Write as soon as possible.
With Love from
Harry


This is a strange letter that doesn't quite make sense. I've indicated the ends of pages so that the reader can make their own judgement as to any interpretation. I wonder whether there's a page missing or the rum bottle that was "left out" has something to with it. I hope the latter!

According to the Battalion's War Diary, Harry was in the front line when he wrote this. I suspect it was a bit calmer than the front line in Flanders.


http://wwar1.blogspot.com/2008/01/letter-to-jack-29th-january-1918.html
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BerichtGeplaatst: 28 Jan 2010 18:25    Onderwerp: Reageer met quote

Commons Sitting, 29 January 1918

MENTION IN DISPATCHES.

HC Deb 29 January 1918 vol 101 c1435 1435

Major KERR-SMILEY asked the Under-Secretary of State for War whether he will sympathetically consider the granting to non-commissioned officers and men who have been mentioned in dispatches the right to wear a distinctive ribbon, also a star or other distinctive mark for each subsequent mention?

Mr. MACPHERSON After sympathetic consideration, it has been found that, the adoption of the suggestion of my hon. and gallant Friend would not be practicable.

http://hansard.millbanksystems.com/commons/1918/jan/29/mention-in-dispatches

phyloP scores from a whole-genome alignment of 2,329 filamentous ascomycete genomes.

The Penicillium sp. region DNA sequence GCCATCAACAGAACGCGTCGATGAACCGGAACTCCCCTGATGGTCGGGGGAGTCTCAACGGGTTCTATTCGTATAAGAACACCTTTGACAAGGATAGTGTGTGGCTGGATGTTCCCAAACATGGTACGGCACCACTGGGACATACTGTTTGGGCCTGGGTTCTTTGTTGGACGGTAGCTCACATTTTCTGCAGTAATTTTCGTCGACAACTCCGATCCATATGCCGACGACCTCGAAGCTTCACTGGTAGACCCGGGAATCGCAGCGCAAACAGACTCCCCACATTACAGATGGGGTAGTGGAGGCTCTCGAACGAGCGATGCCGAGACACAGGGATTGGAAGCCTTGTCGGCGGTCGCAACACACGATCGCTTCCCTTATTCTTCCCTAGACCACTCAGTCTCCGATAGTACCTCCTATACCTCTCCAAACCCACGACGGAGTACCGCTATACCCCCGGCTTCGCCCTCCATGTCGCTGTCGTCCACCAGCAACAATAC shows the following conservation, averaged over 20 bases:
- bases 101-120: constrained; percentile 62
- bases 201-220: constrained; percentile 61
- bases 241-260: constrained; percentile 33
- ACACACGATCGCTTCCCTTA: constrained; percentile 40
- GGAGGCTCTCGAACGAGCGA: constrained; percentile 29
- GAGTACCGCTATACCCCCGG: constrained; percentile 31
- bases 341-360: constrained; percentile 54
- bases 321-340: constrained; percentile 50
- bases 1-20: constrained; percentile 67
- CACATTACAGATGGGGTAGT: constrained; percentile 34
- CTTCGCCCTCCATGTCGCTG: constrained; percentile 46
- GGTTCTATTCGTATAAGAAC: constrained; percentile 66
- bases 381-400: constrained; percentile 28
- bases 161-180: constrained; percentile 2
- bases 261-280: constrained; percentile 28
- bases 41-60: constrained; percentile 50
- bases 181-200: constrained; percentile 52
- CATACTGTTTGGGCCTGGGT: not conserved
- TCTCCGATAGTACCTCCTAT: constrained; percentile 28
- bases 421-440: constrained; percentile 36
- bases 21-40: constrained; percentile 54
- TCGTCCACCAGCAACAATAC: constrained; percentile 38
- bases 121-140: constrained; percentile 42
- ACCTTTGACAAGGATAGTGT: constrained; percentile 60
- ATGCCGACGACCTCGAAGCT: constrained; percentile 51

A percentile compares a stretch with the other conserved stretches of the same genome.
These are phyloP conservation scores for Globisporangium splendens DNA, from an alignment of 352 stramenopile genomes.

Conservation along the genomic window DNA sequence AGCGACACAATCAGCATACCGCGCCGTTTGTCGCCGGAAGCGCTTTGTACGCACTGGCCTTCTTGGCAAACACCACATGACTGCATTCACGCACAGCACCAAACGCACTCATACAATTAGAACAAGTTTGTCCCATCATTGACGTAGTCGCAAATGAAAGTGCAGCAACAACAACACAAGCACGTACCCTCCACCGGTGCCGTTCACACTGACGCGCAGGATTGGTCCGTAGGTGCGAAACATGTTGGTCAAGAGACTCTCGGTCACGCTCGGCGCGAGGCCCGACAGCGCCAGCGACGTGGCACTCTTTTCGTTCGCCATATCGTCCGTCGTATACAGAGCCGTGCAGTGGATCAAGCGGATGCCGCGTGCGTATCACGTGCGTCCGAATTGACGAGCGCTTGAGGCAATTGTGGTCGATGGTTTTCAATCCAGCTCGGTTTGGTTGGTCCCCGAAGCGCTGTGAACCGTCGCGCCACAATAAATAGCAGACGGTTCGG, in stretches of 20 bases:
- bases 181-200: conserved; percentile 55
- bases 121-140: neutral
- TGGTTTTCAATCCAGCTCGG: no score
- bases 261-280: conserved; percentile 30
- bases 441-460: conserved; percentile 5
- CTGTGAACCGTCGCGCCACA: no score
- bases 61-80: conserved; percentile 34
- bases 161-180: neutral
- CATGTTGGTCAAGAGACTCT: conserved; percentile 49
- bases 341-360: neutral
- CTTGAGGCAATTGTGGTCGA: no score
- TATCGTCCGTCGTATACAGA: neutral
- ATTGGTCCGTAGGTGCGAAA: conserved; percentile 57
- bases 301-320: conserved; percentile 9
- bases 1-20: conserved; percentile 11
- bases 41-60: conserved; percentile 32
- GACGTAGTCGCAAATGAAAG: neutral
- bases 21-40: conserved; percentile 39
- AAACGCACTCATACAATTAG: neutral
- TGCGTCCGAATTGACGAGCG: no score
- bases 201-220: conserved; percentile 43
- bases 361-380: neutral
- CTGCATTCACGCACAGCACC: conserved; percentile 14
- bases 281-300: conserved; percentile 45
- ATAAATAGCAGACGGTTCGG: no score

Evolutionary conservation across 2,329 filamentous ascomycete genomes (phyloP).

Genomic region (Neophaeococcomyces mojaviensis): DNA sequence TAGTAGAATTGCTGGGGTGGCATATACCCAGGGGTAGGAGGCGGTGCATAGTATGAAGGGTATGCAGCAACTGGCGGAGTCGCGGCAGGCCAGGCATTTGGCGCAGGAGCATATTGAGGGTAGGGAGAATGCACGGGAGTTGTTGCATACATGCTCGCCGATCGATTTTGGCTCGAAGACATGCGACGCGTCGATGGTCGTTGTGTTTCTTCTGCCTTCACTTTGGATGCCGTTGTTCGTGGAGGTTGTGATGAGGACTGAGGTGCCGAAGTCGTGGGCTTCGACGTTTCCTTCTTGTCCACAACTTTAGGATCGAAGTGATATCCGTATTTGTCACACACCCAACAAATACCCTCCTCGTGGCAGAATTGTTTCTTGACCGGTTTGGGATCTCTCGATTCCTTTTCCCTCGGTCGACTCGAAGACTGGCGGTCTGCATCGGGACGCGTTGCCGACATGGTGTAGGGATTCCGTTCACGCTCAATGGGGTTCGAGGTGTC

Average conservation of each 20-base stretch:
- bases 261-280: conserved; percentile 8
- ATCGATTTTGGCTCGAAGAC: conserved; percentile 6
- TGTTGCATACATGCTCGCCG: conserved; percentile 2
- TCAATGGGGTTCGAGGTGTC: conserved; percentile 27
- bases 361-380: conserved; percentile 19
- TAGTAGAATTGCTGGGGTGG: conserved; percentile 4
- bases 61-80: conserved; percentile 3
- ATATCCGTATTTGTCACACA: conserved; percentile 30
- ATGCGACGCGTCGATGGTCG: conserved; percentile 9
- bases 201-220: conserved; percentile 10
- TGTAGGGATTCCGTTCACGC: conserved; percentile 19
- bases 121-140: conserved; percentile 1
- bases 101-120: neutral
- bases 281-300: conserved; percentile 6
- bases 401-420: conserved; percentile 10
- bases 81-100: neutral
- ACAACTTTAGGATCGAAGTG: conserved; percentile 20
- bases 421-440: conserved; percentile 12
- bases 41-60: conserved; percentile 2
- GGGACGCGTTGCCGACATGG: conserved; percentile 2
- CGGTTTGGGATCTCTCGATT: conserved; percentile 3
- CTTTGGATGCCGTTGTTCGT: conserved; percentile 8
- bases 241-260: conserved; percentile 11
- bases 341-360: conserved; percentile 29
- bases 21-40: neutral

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BerichtGeplaatst: 28 Jan 2010 18:27    Onderwerp: Reageer met quote

The Christchurch Press 1918-January

Tuesday 29 January 1918

Roll of Honour -

SCOTT - killed in action January 7th George Ellis loved 2nd son of A. L. Scott, Pigeon Bay. in his 26th year.

VERRALL - Victor Edward Verrall, of Swannanoa, ------- wounded in France died in London January 21st ----- aged 40 years

http://homepages.ihug.co.nz/~ashleigh/1870-1908/1918.January.PRESS.BMD.html
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BerichtGeplaatst: 28 Jan 2010 18:37    Onderwerp: Reageer met quote

Eighteenth Amendment to the United States Constitution

Amendment XVIII (the Eighteenth Amendment) of the United States Constitution, along with the Volstead Act (which defined "intoxicating liquors" excluding those used for religious purposes and sales throughout the U.S.), established Prohibition in the United States. Its ratification was certified on January 16, 1919. It is the only amendment to the Constitution that has been repealed (by the Twenty-first Amendment) (1933).(...)

The House of Representatives initially passed the resolution calling for the Amendment on December 17, 1917. It was officially proposed by Congress when the Senate passed the resolution the next day, December 18. Ratification was completed on January 16, 1919, when thirty-six of the forty-eight states then in the Union had ratified it. On January 29, acting Secretary of State Frank L. Polk certified the ratification.